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  1. "jbags" post=389753 said:Generally best to do a starter with the liquid yeast anyway - does two things. 1. Confirms yeast viability as the liquid are prone to failure particularly in the hot months. 2. Shortens lag time. I know folks say liquid yeast produce better beer but I simply have not noticed any discernible difference so I just opt for reliability, durability, and consistency of dry yeast. To each their own. But when I started doing yeast starters with liquid yeast, my Homebrew went to another level. Don't get me wrong, I've made some great beers with dry yeast. But starters make a big difference IMO. Plus, I just keep washing it and recycling making more starters. I'm a firm believer in reducing lag time to produce better, cleaner tasting beer. I definitely think dry yeast works best when rehydrated. But is it as good as a starter from liquid? That's up to each individual to decide.
  2. I used this same yeast a while back for a 9% Strong Ale that turned out awesome! I can't comment on the bag inflation because I couldn't locate the smack pack. I just assumed they forgot to add the nutrient pack. But it was discovered upon opening. I cut it open and added to my yeast starter. I had a full krausen overflow @ 8 hours. This was the only Wyeast pack I ever had a problem trying to smack or find the nutrient pack. Maybe you just didn't break the pack?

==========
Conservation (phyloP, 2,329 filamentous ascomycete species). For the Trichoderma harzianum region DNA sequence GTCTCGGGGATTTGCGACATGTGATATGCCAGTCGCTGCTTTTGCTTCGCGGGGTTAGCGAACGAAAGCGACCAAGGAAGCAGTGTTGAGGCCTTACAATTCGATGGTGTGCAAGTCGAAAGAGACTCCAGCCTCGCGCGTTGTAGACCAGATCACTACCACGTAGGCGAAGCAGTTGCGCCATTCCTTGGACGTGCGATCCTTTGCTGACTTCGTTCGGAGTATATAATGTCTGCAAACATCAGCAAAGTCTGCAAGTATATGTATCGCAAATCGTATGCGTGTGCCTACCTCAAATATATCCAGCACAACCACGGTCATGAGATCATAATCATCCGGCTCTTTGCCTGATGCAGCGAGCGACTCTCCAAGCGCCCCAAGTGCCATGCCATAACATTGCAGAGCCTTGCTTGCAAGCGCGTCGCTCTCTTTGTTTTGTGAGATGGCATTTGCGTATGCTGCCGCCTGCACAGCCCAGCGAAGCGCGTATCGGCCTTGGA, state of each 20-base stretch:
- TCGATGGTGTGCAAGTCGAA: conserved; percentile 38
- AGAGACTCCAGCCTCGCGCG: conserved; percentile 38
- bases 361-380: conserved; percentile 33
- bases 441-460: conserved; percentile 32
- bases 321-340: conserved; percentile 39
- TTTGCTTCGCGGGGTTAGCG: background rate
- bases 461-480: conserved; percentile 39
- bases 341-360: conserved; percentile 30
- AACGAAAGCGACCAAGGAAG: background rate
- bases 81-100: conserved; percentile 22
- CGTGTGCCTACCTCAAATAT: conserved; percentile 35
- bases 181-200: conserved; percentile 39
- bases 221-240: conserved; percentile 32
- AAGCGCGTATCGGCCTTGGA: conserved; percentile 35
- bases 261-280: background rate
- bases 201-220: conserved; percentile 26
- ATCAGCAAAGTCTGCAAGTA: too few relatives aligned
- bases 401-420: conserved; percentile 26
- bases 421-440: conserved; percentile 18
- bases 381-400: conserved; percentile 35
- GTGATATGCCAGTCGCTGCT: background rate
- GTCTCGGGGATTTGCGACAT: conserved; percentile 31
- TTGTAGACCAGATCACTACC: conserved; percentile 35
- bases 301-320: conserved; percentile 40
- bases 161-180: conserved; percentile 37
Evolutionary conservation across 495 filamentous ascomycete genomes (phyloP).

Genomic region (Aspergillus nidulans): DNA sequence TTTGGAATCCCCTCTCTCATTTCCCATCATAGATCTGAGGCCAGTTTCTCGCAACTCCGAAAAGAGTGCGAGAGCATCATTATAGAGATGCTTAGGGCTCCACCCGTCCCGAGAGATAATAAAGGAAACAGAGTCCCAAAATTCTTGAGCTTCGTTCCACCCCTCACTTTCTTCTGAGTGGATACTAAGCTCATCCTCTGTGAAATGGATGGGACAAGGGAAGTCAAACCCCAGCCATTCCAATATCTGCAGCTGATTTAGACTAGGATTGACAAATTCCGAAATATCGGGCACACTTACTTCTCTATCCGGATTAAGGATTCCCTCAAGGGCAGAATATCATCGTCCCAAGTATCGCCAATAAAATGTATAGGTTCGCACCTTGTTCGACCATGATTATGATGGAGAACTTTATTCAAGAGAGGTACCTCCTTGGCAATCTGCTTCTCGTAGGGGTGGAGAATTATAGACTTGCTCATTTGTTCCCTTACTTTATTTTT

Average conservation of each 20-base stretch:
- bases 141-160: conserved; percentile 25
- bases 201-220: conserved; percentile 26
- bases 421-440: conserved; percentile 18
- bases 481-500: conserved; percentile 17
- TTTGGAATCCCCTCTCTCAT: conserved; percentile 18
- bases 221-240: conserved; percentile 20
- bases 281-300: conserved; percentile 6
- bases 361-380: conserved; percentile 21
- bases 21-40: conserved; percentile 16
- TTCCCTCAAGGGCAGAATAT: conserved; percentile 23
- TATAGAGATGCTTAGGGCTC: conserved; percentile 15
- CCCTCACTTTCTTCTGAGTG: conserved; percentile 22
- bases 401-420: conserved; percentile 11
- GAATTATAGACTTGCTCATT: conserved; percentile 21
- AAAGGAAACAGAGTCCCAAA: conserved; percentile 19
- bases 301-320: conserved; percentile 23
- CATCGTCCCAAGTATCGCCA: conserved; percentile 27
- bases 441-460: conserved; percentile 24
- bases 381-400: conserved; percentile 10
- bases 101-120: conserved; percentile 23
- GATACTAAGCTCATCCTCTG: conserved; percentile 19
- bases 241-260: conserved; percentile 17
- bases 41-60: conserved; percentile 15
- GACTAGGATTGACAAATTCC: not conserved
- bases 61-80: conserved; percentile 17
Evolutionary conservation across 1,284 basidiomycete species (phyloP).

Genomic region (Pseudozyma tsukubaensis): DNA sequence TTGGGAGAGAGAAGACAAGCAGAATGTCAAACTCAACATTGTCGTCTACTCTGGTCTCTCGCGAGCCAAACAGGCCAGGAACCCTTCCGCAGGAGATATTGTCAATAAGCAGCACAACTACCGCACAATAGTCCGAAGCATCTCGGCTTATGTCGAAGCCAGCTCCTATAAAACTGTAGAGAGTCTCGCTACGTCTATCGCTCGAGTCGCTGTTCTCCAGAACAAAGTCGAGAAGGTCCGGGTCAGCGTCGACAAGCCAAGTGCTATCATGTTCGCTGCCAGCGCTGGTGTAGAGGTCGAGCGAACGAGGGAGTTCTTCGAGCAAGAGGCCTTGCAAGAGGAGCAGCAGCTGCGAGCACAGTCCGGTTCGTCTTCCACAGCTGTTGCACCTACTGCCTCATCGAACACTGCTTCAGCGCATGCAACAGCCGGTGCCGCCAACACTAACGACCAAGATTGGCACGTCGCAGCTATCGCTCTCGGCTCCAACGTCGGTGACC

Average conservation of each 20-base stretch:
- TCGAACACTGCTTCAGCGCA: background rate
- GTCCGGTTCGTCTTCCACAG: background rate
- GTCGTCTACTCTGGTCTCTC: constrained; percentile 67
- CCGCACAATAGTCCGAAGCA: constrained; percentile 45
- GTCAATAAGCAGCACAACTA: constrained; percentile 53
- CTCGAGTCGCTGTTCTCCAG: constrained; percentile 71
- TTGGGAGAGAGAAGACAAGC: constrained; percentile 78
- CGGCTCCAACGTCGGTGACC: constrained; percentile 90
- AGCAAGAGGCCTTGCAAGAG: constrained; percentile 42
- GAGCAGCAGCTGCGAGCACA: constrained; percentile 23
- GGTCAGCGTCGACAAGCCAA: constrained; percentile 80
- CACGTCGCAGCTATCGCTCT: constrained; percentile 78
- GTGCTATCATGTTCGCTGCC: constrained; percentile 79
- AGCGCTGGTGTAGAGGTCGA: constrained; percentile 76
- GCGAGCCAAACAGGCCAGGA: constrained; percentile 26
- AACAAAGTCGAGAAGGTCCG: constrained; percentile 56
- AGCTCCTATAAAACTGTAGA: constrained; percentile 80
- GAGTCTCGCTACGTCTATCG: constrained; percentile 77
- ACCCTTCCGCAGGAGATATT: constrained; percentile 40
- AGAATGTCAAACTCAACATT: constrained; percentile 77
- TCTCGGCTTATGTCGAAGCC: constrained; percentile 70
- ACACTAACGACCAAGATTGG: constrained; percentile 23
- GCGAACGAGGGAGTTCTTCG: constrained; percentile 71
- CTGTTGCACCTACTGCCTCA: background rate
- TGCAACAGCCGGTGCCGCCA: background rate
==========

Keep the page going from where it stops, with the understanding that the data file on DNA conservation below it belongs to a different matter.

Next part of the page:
3. Welcome back! Sometimes life just gets in the way and we find ourselves not brewing. But the brewing itch always returns with promises of great tasting homebrew!
  4. Holy crap! :ohmy: I now know who will be the MrBeer BOM for August! :whistle: :cheers: :party:
  5. Plus those other forums would never devulge the secret correlation between beards and great homebrew. They keep useful information like that secret and hoard it. But not so here on the Borg! We share everything. Some times it's too much information though. No need for more post about showering with Inkleg. It's bad enough he post pictures of naked cats! :pinch: LOL!
  6. "Inkleg" post=386233 said:Mash just settled in at 151° The 1oz are 12-14 days total and the .25 are with 5 days left in the dry hop. I would love to be there when you do the hops boil. Just thinking of the smell is releasing endorphins in my brain and my chops are dripping thinking about the taste of that first pour! Happy brewing!
  7. Welcome to the Borg! You've discovered a great forum and and some great folks! Dive into recommended reading and you will be making great beer in no time!
  8. This is getting put on my to brew list. I find my self doing a lot of Belgian styles lately. They take a while to mature. But they are so worth it. I'm drinking a Belgium Blonde right now that borders on the edge of a Strong Ale. It's pretty delicious! Plus I didn't have to pay out the cornhole for it like I would a commercial example. But I really want to create a Belgium that can be enjoyed as a session beer that will keep me upright for a while. I think this might do it.
  9. Brewing during summer months can be tough. Water bottles in a bevareage cooler or a homemade swamp cooler get things done. The best way is a fridge and a Johnson controller. I'm lucky enough to have a brew room in the basement that stay 64 deg yr round. I have a friend that built a brew chamber out of 2x4s, plywood, some foam insulation, a small window A/C unit, a Johnson controller and a heat lamp for winter temps. It works pretty slick in his garage. I'm thinking of building one myself!